PSYCHOTHERAPY WITH HIV AND AIDS PATIENTS: THE PHENOMENON OF HELPLESSNESS IN THERAPISTS

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Abstract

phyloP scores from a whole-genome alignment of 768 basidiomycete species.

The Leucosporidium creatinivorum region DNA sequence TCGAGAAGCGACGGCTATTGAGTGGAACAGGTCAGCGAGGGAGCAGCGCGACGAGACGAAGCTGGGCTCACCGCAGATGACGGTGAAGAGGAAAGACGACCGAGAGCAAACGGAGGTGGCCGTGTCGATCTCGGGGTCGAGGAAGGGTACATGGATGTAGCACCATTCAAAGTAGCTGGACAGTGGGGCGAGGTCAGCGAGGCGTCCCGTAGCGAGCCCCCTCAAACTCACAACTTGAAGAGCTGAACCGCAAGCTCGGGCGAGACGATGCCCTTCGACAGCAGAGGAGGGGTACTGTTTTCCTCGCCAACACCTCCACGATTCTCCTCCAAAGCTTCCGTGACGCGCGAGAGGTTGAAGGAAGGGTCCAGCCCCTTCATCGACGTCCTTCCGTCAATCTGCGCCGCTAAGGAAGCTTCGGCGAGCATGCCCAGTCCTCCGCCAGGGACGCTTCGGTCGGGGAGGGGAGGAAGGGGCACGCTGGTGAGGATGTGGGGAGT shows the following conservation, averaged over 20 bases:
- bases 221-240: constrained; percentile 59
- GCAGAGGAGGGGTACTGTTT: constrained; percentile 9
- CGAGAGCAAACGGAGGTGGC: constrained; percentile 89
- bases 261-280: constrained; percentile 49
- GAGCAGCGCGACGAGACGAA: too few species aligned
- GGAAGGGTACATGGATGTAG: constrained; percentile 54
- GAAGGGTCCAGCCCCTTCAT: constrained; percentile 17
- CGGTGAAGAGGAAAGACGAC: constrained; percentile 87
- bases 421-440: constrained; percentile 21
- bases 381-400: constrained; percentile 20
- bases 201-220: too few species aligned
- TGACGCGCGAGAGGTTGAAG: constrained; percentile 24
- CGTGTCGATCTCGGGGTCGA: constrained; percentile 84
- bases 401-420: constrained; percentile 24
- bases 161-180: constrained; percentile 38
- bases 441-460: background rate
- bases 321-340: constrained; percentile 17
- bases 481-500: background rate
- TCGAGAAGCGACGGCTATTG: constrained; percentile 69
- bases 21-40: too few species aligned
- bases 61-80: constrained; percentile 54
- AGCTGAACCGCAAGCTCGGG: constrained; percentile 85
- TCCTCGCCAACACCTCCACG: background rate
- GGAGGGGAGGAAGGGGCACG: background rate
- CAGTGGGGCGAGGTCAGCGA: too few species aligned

The biopsychosocial complexities of the HIV and AIDS epidemic create specific challenges for mental health professionals, including heightened levels of stress that may include feelings of helplessness. The discussion herein focuses on the phenomenon of helplessness in psychotherapists who work with persons with HIV and AIDS, including a description of some manifestations of helplessness and the biopsychosocial conditions that may contribute to feelings of helplessness in work with this clinical group. Social cognition, psychodynamic, and existential perspectives are applied to elucidate some of the psychological factors contributing to the emergence of pervasive helplessness that may adversely affect professional and personal functioning. Implications for management and attenuation of therapist helplessness are discussed from each of these three perspectives.

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